We seem to have stored up this huge problem by keeping interest rates artificially low for so long, facilitating such huge mortgages, I do wonder how we can go back to any level of meaningful interest rate fluctuation without causing massive levels of defaulting and repossessions.
     
  15. SKILL

    Soldato

    Joined: Oct 18, 2002

    Posts: 5,689

    Location: Melksham

    I'm not sure they'll increase the rate until after the election, they're not supposed to be politically motivated but they kind of are, and either to 'help' the tories, or simply to appear unbiased, I think they'll hold off.

    But I agree, the measures both the BoE and Treasury/Government have put in place over the past few years, including the low base rate seems to have created/propped up the 'house of cards', especially in respect to house prices. Can they raise the rates without it falling down, I'm not sure they can which as a non-homeowner sounds like it could be 'fun' :p
     
  16. Bear

    Capodecina

    Joined: Oct 24, 2002

    Posts: 12,336

    Location: Bucks and Edinburgh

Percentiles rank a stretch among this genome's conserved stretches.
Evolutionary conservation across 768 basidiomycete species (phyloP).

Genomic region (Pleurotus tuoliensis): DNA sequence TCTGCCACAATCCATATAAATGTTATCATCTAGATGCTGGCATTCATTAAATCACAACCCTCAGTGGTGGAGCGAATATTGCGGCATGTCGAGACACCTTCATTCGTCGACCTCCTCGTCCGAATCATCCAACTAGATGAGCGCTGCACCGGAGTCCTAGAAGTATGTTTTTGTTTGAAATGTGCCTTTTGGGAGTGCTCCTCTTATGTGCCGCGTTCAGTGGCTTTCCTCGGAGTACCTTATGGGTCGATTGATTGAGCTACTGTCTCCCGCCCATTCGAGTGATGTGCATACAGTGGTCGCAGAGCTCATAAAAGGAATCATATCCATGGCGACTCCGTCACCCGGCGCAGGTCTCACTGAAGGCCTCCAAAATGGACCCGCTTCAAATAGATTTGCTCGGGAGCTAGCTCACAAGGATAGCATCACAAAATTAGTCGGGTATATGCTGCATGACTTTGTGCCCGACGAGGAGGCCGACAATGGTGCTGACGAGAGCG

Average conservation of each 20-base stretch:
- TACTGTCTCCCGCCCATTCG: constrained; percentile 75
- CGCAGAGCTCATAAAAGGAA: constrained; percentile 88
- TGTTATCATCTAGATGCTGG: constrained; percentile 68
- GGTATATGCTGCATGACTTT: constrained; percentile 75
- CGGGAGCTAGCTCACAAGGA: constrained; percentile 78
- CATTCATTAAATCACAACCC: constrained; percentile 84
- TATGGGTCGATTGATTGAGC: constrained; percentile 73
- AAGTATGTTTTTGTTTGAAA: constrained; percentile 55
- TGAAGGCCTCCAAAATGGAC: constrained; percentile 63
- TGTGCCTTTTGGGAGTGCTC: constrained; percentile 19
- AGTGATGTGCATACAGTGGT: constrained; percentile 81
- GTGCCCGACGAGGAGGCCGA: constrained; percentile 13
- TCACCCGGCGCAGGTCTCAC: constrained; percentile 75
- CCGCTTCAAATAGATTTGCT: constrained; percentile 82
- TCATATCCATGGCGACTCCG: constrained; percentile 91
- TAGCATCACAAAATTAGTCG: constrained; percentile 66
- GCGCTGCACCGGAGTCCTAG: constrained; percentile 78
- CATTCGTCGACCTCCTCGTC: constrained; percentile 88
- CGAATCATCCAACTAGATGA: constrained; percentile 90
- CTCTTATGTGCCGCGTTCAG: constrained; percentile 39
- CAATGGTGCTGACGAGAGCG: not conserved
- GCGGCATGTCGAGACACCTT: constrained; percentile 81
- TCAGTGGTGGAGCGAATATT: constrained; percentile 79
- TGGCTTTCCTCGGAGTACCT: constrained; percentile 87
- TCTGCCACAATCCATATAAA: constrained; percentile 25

Its worrying that during times of low interest rates my plan was to keep the payments the same thus over paying my mortgage at the rate it was before the drop. After all im used to paying out that much so I wont miss it, but the amount of people I know used it as extra spending money. Couple that with the news 13k people reported to the ombudsmen to say they were struggling to meet repayments in the current climate, its going to be hell for some when the rates start to creep up
     
  17. kitch9

    Soldato

    Joined: Aug 13, 2008

    Posts: 6,453

    There's a housing shortage, simple economics dictate that prices are only going one way.
     
  18. Meridian

    Man of Honour

    Joined: Oct 18, 2002

    Posts: 11,861

    Location: Vvardenfell


    Strictly speaking there is a housing shortage in certain areas. There are many areas where they are all but giving houses away, with no takers. The current rise in house prices is only in London and the South East, with very minor gains in the east and a few small areas elsewhere. But since the press, and parliament, are based in London, then this is reported as if it were universal.
     
  19. JaWalks

    Gangster

    Joined: Dec 19, 2011

    Posts: 420

    If only it was that simple.
     
  20. Duke

    Man of Honour

    Joined: Jun 29, 2003

    Posts: 33,208

    Location: Wiltshire

    Some good results on tax - http://www.bbc.co.uk/news/business-27576626.